Candy-hued condoms float in murky, electric color fields, offering up the detritus of sex without a trace of gratification in the series of painting entitled Enlarged Prop, 2002. Decayed Landscape, 2004, perhaps Zhang’s best-known painting, depicts mountains of enormous, moldy strawberries, evoking the snowcapped crags of a classical Chinese landscape, while Room 310 Building 116, 2002, and Image of Desire, 2002, invite viewers to dine on the sickening leftovers of a decimated crab dinner. A swarm of cracked legs and twisted antennae await your agape jaws.
The works from 2002 to 2004 are trophies to time’s ravages. Meanwhile, in China today, atrophy is compressed into an instant. In the blink of an eye, the banquet has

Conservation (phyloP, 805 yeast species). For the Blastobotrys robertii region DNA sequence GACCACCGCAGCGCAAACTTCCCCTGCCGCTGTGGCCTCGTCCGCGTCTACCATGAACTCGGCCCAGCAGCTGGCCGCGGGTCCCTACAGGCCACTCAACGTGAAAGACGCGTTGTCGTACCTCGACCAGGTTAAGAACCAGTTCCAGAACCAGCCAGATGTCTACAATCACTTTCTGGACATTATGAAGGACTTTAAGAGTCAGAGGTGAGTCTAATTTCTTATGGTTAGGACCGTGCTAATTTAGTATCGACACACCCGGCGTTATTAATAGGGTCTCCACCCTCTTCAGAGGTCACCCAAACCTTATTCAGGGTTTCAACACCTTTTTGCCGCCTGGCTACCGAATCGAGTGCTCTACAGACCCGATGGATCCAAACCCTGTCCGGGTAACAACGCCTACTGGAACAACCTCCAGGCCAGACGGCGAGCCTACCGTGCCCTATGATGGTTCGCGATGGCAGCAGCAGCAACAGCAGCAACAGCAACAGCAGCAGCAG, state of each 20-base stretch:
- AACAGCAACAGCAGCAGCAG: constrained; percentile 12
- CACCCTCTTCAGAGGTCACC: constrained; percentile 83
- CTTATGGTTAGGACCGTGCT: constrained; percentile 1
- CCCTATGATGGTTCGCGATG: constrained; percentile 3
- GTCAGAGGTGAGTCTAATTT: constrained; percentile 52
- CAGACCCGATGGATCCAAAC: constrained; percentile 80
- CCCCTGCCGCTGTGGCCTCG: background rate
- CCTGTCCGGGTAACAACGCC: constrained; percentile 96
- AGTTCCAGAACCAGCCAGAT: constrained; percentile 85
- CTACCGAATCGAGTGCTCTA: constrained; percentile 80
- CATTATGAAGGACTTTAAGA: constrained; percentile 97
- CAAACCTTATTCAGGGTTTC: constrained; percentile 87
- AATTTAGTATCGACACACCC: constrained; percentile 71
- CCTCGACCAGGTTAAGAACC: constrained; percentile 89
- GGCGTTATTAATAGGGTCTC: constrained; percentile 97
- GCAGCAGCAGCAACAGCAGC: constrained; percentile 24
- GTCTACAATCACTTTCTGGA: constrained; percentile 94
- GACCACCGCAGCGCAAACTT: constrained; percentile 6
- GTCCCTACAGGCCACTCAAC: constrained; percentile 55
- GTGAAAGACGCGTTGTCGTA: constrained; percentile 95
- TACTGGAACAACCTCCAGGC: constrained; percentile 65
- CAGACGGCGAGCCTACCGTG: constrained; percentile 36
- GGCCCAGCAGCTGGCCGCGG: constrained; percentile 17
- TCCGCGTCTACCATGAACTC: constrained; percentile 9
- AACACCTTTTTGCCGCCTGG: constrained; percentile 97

already been devoured, the condoms are sticky from use, dessert has spoiled, and the newest high rises already seem to be crumbling from poor construction. Yet there is a perverse thrill to being lured into the aftermath, and a melancholic comfort in contemplating the ruins. These paintings reveal the moment when, having followed your appetites too far, you realize that there can be no turning back.
The frenzied gluttony and attendant corruption that Zhang captures in these paintings are echoed in the writings of French sociologist Émile Durkheim, who argued that periods of rapid social change, and particularly economic growth, can give rise to unrestricted desires. When such desires are unrealistic, because of a fundamental disconnection between what is professed to be possible and what is actually achievable, social values and ethical codes erode. People slip into a state of alienation. Durkheim called this condition anomie. As he states in the pioneering L’Éducation Morale:
Unlimited desires are insatiable by definition and insatiability is rightly